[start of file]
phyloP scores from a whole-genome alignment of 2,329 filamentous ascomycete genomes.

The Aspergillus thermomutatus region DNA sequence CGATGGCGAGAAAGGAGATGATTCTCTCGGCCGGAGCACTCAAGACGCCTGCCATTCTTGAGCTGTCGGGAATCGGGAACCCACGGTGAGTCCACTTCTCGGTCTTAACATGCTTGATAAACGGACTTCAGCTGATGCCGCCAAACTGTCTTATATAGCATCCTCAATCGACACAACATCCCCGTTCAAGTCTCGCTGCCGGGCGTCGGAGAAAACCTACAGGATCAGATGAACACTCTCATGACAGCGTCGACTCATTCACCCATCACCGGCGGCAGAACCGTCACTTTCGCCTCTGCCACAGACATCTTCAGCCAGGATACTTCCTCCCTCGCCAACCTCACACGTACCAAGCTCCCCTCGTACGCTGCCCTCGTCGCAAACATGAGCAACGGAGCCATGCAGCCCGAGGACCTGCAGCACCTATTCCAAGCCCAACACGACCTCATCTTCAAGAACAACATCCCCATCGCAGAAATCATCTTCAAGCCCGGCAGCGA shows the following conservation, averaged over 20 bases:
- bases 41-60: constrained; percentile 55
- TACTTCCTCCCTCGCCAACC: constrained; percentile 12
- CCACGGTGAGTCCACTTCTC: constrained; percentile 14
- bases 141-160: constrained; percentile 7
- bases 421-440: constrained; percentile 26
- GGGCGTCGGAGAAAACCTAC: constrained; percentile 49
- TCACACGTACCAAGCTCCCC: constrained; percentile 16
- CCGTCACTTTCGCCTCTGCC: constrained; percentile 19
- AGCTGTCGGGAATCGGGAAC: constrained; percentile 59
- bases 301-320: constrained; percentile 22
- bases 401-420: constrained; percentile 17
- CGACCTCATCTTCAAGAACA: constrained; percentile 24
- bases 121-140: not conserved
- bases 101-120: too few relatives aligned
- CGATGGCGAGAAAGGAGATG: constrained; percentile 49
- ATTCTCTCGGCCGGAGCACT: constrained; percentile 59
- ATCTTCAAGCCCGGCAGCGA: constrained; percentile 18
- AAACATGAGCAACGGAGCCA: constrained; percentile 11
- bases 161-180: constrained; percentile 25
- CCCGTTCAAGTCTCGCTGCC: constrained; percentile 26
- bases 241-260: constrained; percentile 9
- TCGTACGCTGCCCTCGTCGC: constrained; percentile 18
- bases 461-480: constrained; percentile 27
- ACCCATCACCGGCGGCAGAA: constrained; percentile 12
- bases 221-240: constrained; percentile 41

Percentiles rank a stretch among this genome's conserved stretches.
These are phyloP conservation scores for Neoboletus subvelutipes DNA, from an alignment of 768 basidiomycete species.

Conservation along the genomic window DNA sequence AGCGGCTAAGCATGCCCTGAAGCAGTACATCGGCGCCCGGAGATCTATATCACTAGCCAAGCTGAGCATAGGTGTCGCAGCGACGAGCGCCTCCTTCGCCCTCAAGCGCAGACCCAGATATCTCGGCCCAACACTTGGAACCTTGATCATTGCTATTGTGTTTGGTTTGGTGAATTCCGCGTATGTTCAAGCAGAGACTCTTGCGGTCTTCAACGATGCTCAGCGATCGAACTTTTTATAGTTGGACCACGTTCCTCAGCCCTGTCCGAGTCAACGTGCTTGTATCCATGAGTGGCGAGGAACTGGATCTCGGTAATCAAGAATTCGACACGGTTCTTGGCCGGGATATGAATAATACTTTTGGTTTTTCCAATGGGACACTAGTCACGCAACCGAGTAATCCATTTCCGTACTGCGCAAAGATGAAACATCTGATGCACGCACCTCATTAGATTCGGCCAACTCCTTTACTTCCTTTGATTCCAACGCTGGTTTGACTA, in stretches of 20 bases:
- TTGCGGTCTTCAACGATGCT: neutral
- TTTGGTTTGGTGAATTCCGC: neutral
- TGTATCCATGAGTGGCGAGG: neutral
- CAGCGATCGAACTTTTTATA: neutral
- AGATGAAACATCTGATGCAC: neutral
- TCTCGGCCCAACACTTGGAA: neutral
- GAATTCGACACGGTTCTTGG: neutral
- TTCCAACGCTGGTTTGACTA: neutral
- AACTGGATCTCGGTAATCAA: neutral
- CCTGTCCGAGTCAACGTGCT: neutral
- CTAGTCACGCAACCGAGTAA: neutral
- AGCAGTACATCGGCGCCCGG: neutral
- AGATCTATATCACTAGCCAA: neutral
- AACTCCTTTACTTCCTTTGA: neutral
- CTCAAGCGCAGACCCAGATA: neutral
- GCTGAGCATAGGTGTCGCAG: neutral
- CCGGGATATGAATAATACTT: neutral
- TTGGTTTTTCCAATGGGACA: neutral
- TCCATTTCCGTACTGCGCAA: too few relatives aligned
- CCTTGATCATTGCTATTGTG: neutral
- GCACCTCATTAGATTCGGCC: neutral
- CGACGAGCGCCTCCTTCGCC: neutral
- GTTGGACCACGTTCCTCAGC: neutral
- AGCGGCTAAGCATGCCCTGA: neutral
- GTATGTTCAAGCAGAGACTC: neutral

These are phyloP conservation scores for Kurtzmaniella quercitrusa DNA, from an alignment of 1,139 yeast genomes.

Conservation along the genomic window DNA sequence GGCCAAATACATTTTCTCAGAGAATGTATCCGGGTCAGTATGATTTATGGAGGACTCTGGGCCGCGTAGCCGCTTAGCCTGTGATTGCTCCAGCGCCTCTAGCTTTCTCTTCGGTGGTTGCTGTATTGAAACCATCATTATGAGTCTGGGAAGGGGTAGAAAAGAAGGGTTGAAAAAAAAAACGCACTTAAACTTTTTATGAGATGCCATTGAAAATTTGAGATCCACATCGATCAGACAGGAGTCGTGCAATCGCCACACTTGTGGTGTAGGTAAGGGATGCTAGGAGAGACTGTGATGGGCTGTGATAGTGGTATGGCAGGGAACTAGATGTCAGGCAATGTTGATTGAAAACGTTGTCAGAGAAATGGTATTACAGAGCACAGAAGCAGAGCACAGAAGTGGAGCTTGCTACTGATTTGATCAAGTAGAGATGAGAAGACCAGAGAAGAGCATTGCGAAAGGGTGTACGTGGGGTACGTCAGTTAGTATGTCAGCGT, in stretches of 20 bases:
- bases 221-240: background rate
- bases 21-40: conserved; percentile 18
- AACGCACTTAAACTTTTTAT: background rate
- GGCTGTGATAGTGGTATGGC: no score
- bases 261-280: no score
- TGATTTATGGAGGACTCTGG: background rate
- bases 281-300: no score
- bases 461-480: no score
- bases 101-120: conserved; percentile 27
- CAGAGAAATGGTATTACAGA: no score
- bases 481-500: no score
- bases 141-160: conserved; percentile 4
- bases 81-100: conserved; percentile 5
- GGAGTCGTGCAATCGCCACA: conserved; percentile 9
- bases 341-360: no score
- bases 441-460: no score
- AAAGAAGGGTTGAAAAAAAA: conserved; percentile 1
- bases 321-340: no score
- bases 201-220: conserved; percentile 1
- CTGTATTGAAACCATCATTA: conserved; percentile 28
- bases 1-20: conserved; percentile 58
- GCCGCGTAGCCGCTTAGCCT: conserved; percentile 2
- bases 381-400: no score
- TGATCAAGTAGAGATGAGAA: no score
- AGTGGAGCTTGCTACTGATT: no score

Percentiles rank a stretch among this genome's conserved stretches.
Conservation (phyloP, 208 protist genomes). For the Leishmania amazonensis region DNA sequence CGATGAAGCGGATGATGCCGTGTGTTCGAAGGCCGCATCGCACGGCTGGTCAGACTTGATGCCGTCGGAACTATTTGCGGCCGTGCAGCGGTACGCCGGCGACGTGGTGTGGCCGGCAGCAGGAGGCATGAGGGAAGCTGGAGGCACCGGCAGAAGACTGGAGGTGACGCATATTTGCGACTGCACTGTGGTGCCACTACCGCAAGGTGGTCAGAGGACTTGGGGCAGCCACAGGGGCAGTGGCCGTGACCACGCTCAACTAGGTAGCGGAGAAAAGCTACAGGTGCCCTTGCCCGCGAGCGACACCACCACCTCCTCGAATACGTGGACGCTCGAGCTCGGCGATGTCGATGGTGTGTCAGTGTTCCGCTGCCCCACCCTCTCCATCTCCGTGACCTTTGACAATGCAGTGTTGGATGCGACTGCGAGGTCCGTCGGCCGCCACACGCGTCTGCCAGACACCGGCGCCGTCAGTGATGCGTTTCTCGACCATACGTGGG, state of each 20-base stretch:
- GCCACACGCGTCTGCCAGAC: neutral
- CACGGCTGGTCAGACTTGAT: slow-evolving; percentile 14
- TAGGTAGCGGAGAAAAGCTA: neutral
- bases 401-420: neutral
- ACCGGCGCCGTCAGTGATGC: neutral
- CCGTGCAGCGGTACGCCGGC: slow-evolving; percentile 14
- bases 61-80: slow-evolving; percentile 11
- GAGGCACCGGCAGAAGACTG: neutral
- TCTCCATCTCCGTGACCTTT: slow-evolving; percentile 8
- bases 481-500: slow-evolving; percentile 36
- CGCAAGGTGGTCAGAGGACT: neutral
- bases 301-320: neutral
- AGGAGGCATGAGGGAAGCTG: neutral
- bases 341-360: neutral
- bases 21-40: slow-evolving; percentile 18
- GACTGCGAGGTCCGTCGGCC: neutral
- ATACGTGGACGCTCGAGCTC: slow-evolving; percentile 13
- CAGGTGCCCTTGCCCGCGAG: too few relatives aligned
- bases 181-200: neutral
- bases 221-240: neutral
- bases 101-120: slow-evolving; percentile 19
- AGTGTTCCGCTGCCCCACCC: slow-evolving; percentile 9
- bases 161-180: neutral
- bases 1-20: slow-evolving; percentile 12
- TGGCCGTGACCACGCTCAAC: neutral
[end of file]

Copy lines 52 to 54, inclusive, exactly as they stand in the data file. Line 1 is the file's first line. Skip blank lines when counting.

- CGACGAGCGCCTCCTTCGCC: neutral
- GTTGGACCACGTTCCTCAGC: neutral
- AGCGGCTAAGCATGCCCTGA: neutral